Helpless

I’ve been away. Obviously. I have a good excuse – my mom died. Twice, actually.

…It’s ok – she’s back with us. We’re all still getting used to everything that this entails. A new normal for everyone involved, new limits, new routines, new paranoia, new hospital bills. New PTSD for both of us.

It was 4am on a Sunday morning when she came into my room, eyes wide and her voice high pitched with panic: “I can’t breathe” between frantic gasps. I whipped off my AVAPS mask and pushed it into her hands, and she tried desperately to use it to breathe. I called 911, screaming for J, at the other end of the house and on the other side of a closed door. 

He never heard me. 

My mother collapsed into my wheelchair while I breathlessly gave the operator my address. Could I get her on to the floor, he wanted to know. Mentally screaming in panic, I would have given ANYTHING to be able to perform CPR on my mother. I explained I couldn’t and why. I watched my mother’s eyes roll back. She stopped attempts at breathing and slumped over.

She’sdeadshe’sdeadohfuckshe’sdeadshejustfuckingDIEDjesusfuck

I told the operator she’d lost consciousness, optimistically. The operator asked again could I get her on the floor. I saw flashing lights outside. I couldn’t yell loud enough to get J to come unlock the door to let the paramedics in. 

I was absolutely, totally Helpless. 

I couldn’t do CPR. I couldn’t get her in recovery position. I couldn’t yell loud enough for help. I couldn’t unlock the door for the paramedics. I could do nothing. 

J was awakened by the paramedics pounding on the door. They came in, hauled her on to the floor and started CPR. I was a helpless audience, trapped in my bed while a room full of people in uniform brutalized my mother’s body. CPR is a harsh, ugly thing to witness – I already knew this, but I was unable to look away. I heard the word “asystole”, which my brain knew meant dead. My mother was dead. I was right. I’d watched her die. They continued to push. They wanted more room. They moved her to the kitchen. All I could do was sit in my bed and hear them work some more. I heard “got a pulse”.  I heard “let’s move her”. A police officer came in and said they were talking her to Saint Vincent’s.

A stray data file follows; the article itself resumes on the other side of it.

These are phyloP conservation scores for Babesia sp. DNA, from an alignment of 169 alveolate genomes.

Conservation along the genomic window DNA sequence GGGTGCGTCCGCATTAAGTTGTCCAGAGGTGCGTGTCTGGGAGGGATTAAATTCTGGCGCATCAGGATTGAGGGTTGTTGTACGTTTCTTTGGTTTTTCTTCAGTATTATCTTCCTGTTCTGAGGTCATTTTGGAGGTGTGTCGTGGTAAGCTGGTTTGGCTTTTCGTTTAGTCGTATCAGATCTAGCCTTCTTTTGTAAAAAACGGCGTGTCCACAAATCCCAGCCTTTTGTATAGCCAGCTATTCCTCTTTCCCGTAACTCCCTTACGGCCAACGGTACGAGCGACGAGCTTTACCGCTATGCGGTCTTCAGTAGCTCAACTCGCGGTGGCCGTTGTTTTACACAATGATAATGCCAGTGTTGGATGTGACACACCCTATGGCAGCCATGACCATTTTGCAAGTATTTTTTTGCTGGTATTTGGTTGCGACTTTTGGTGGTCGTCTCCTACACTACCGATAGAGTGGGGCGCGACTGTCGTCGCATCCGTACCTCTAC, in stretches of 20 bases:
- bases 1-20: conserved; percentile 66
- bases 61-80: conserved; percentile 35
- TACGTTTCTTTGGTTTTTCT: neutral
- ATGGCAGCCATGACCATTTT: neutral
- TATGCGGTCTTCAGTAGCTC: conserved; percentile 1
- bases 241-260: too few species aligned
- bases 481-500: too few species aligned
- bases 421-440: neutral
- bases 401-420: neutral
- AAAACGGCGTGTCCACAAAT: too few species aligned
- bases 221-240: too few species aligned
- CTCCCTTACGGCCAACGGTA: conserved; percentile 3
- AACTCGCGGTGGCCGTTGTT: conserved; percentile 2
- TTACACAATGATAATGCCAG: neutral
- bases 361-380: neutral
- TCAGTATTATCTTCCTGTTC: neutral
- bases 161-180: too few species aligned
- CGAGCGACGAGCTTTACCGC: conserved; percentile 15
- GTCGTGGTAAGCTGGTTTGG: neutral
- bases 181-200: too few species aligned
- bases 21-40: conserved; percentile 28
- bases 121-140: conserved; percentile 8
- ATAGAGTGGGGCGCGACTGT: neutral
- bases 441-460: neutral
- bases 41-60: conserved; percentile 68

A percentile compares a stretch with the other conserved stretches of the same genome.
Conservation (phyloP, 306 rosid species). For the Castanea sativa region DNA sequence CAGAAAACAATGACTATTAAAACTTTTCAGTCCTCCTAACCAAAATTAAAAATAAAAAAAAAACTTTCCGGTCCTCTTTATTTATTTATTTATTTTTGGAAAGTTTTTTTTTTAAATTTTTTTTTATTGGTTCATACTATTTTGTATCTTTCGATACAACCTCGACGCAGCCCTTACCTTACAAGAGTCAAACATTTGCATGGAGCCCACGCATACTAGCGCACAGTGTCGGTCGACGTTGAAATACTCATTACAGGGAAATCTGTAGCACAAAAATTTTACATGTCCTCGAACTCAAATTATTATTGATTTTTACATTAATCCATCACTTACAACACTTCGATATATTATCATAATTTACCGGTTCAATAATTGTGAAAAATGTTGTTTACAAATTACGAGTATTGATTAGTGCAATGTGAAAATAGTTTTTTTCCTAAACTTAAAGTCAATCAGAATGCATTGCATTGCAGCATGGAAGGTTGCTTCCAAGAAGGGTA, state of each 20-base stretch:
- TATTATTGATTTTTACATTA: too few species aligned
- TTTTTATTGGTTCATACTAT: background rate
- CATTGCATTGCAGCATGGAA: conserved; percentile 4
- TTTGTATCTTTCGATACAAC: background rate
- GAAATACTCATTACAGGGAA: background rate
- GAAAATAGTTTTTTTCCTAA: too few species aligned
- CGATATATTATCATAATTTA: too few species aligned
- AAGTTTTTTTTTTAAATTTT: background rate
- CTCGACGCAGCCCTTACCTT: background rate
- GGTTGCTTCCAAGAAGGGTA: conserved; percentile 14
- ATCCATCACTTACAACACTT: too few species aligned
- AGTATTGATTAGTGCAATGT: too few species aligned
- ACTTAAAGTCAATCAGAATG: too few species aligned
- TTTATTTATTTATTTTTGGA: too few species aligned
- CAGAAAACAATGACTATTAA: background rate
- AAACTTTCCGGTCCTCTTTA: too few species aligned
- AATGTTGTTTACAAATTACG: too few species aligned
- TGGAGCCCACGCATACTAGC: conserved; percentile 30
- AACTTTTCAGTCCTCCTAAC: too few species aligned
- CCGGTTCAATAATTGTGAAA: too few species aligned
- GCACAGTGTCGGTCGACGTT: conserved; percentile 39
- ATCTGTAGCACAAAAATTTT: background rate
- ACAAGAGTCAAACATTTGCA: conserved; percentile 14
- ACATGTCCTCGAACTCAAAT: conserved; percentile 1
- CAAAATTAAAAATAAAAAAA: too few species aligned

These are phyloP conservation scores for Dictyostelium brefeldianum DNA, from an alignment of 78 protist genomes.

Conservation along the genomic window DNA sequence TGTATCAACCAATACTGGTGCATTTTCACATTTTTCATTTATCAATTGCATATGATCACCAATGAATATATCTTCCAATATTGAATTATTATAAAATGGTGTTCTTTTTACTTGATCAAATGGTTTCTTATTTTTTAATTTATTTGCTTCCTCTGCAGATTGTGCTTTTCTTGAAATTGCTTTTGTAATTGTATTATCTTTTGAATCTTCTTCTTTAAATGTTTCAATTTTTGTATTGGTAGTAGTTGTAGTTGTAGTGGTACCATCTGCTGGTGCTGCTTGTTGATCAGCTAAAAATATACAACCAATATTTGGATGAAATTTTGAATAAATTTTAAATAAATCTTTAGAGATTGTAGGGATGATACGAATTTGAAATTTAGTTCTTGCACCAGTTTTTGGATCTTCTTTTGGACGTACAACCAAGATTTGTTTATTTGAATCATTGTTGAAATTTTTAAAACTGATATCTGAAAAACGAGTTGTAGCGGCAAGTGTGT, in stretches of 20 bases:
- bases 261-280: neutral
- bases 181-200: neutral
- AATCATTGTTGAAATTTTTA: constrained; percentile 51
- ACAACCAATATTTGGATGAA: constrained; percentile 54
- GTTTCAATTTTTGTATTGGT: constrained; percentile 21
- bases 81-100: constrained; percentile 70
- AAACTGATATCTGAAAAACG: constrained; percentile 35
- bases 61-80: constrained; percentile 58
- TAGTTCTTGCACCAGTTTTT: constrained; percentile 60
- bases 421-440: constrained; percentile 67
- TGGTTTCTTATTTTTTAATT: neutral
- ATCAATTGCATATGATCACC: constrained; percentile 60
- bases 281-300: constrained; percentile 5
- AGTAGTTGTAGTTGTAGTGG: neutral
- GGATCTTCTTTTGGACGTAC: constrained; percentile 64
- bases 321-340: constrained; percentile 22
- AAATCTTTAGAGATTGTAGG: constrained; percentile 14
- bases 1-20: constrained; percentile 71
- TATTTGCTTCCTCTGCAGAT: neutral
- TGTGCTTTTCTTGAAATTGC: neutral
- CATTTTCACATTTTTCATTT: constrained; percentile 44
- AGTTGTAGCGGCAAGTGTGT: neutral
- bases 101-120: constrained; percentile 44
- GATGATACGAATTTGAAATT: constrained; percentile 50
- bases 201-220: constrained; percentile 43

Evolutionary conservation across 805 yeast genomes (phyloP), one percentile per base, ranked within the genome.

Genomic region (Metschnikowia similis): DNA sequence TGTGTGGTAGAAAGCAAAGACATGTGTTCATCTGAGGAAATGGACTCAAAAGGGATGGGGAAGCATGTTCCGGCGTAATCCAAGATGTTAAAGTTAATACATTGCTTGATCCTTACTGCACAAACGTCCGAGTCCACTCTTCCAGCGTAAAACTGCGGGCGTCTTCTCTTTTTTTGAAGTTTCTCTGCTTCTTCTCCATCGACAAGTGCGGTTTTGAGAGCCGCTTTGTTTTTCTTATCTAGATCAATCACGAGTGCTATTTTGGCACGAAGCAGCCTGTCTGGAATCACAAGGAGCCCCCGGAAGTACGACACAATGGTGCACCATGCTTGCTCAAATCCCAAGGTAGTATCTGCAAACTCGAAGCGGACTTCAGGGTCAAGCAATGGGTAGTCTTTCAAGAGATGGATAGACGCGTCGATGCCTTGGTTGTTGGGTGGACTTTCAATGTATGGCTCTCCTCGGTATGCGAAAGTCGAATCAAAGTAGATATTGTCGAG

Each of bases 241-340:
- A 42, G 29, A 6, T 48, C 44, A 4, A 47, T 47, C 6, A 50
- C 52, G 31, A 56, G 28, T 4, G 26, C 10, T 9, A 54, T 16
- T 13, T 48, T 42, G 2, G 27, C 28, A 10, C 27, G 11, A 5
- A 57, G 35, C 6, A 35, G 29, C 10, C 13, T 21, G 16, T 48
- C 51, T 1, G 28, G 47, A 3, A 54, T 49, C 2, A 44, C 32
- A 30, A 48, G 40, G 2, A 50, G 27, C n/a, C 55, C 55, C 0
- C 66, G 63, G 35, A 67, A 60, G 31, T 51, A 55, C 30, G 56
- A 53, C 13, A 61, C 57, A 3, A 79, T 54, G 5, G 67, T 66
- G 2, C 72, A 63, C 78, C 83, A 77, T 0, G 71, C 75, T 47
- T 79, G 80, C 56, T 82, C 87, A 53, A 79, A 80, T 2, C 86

J was finally allowed to come to me; the emergency crew had blocked him from my half of the house. He helped me get dressed while I told him what happened, still wide-eyed with shock.  We drove to the hospital. And waited. I signed a DNR, in case she crashed again. We’d talked before about it, and she’d said she wanted to be let go. I wondered if I’d fucked up already. I wondered if she would wake up.  I called my brothers.  I finally let myself cry.   I felt scared and completely helpless. 

Mom spent ten days in the ICU.

We found out later she’d flatlined again en route. We were very, very lucky to haver her still with us, but it was perfectly clear that it was a very fragile hold on life. Every minute was by chance. I visited her as often as I could. Thanks to COVID, there were some really fucked up visitation rules which meant only my older brother and I could visit. At All. Not per visit, not per day, at all. She could die any day and my younger brother an his wife weren’t allowed to see her. Her prognosis changed by the hour, and the doctors made it seem like any minute my brothers and I were going to be called upon to decide to pull the plug on her or not. 

….Which was pretty fucked up, because she was conscious sometimes, just sedated as fuck. Day three she regained consciousness but couldn’t communicate because of the tubes and the drugs, and we weren’t sure how much brain damage there was from being dead for a bit. So even as they’re asking us whether or not to consider a lifelong ventilator our a graceful exit, we’re like, shit, dudes, she’s RIGHT THERE. Maybe lay off the sleepy juice for a bit and see if she can tell us what she thinks?  She was conscious yesterday, why didn’t you ask her?